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Blowin’ in the wind

by David Specht

Wind farm project most likely to result in higher utility bills in Minden

With its recent support from the Louisiana Public Service Commission, it would appear as if Wind Catcher Energy Connection, a program facilitated by Southwestern Electric Power Company (SWEPCO), will gain all the necessary approvals to move forward.

However, it also could mean higher electric rates in Minden, at least initially.

Wind Catcher Energy Connection is a major wind farm and a dedicated power line that will bring energy to AEP/SWEPCO customers in Louisiana, Arkansas, Texas and Oklahoma.

To pay for the $4.5 billion project, “SWEPCO will follow the traditional utility model and carry the debt for the gen-tie (power line) during its construction,” said Carey Sullivan, Director of Communications for SWEPCO in Shreveport.

“SWEPCO will have no debt to carry during the construction of the wind farm. This is a turn-key project, meaning that SWEPCO will purchase it from Invenergy once it has been completed.”

According to Minden Mayor Tommy Davis, there will be costs passed through to Minden utility customers as a result of the current Power Service Agreement. That agreement is currently the subject of a lawsuit with the Federal Energy Regulatory Commission (FERC.)

“We have a pass-through contract,” Davis said. “So that means they get to pass through those costs to us. And that’s part of our FERC filing.”

Sullivan said the cost to SWEPCO customers will be minimal. “Customers will see the benefits of Wind Catcher immediately after it goes into service in 2021 as there is no fuel cost for wind energy,” she said.

“The cost to SWEPCO customers of the wind farm and power line will be offset by the reduced fuel costs and federal Production Tax Credits.”

Sullivan added that SWEPCO has agreed to many guarantees to lower the risk to customers. “And more guarantees were added by the Louisiana Public Service Commissioners,” she said. “Given the most favored nations clause across the jurisdictions, the customers are well protected.”

Those guarantees include a cap on construction costs, a minimum production level of energy, and qualification for 100 percent of the federal Production Tax Credits available for the construction of new wind farms.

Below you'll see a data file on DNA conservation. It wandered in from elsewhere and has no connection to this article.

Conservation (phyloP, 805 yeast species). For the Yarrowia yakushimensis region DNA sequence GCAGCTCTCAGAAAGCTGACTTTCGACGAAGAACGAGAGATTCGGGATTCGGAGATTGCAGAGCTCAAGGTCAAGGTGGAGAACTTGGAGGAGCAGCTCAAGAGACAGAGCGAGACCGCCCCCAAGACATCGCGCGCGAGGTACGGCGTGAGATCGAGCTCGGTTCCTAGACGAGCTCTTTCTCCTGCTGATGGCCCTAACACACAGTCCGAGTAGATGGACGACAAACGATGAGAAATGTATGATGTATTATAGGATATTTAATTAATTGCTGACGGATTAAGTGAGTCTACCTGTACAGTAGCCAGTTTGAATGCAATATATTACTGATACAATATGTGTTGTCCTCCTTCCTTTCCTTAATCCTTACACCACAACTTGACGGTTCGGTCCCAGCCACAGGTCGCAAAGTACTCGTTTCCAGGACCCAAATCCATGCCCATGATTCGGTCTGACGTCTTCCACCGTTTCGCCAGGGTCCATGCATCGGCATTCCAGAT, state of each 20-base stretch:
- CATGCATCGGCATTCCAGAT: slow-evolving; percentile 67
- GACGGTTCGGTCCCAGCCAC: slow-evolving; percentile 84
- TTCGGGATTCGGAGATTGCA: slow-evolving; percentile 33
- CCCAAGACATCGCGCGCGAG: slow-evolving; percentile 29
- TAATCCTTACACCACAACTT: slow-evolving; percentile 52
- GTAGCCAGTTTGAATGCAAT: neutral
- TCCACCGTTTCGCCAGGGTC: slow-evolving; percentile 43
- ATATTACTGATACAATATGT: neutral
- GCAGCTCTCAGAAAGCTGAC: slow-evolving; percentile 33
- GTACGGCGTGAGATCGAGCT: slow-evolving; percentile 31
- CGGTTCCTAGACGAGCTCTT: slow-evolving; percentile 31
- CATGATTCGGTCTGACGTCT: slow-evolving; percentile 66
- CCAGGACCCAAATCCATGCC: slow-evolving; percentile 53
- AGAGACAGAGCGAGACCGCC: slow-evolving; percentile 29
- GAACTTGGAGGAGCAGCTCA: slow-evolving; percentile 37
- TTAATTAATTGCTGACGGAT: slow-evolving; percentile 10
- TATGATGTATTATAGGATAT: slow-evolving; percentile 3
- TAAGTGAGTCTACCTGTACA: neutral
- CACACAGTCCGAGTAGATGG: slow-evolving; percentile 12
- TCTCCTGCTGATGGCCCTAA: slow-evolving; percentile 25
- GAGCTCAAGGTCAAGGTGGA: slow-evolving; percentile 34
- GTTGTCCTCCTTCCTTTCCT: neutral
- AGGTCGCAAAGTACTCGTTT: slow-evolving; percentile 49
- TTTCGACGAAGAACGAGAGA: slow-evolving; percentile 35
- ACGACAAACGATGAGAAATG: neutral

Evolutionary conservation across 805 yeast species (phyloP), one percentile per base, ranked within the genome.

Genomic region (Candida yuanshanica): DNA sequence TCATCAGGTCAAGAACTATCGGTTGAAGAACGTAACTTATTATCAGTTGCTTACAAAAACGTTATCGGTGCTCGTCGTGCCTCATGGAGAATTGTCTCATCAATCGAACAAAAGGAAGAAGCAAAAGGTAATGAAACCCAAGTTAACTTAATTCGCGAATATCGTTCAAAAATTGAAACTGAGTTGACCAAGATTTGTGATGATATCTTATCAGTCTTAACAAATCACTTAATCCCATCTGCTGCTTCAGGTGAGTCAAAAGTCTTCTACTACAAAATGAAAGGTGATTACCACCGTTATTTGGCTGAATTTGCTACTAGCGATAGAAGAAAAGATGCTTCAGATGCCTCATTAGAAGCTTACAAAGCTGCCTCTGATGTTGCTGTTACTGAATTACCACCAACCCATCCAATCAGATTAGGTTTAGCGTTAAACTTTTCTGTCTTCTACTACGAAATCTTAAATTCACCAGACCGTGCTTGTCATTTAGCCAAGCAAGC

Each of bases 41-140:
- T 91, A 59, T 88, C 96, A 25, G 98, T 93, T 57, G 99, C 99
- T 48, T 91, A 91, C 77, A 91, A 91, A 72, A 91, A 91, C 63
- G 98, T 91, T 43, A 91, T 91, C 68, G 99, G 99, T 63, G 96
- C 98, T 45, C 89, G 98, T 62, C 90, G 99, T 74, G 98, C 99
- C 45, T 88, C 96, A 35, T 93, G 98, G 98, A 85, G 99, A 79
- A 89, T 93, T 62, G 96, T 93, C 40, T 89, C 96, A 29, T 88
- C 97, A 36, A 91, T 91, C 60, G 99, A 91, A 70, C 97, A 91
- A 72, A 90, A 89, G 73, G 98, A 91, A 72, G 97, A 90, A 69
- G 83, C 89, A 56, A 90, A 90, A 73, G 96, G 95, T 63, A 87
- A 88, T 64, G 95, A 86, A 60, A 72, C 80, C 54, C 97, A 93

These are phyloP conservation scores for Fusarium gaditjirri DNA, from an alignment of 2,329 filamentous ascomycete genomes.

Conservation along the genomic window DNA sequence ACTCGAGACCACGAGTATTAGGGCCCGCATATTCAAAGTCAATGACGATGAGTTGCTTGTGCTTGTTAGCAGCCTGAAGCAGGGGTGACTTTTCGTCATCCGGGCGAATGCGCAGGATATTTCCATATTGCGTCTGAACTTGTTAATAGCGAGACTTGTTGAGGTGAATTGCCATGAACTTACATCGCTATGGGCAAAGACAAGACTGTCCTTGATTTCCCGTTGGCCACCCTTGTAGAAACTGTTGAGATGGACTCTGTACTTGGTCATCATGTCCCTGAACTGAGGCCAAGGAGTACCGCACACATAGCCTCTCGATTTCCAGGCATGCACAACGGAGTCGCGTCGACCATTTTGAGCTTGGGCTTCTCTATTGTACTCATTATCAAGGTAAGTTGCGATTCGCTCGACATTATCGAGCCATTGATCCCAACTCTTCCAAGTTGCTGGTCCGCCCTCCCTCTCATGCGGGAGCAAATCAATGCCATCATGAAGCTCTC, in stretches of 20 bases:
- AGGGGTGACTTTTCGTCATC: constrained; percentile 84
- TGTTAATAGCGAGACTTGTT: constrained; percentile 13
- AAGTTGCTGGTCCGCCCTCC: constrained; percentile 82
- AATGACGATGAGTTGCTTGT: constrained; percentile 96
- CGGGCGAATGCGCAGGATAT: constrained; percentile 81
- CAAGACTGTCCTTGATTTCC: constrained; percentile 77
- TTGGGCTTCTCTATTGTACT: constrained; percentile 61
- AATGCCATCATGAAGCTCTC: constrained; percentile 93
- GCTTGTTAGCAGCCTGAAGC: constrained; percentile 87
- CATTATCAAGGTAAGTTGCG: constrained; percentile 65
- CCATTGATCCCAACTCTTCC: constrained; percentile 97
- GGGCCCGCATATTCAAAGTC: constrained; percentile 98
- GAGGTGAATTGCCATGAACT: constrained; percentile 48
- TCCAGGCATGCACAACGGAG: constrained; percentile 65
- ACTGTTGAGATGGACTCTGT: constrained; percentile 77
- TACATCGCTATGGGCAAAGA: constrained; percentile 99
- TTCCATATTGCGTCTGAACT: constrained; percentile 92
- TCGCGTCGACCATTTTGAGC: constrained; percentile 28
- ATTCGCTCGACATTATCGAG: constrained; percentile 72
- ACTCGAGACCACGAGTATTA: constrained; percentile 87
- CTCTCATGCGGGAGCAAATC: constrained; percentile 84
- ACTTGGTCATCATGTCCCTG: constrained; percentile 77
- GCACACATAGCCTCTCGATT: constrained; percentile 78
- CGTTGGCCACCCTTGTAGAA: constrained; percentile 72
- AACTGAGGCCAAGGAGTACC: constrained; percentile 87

In addition, Sullivan said SWEPCO has reached agreements with a majority of its wholesale customers that will allow the company to recover its costs for the wind farm and power line.

“We have not worked anything out with them,” Davis said. “Some of their wholesale customers have, but we have not.”
Davis said the city has obtained a timeline of the increases and subsequent decreases.

“The schedule that they gave us, for the first few years of the Wind Catcher Project, our costs would increase,” Davis said. “After a period of time, they would begin to decrease. That period of time does not start until our contract is over.”

The project includes the acquisition of a 2,000-megawatt wind farm under construction in the Oklahoma Panhandle and construction of an approximately 350-mile dedicated power line that will carry the wind energy to the Tulsa area, where the existing grid will deliver it to customers. SWEPCO will own 70 percent of the project. SWEPCO’s sister company, Public Service Company of Oklahoma (PSO), will own 30 percent.

“It’s important to know SWEPCO’s other power plants will not sit idle,” Sullivan said. “SWEPCO makes off-system sales, for which 90 percent of profits are typically returned to retail customers across SWEPCO’s jurisdictions.

Also, SWEPCO continues to need the capacity from existing resources – Wind Catcher is an energy project, not a capacity project.”

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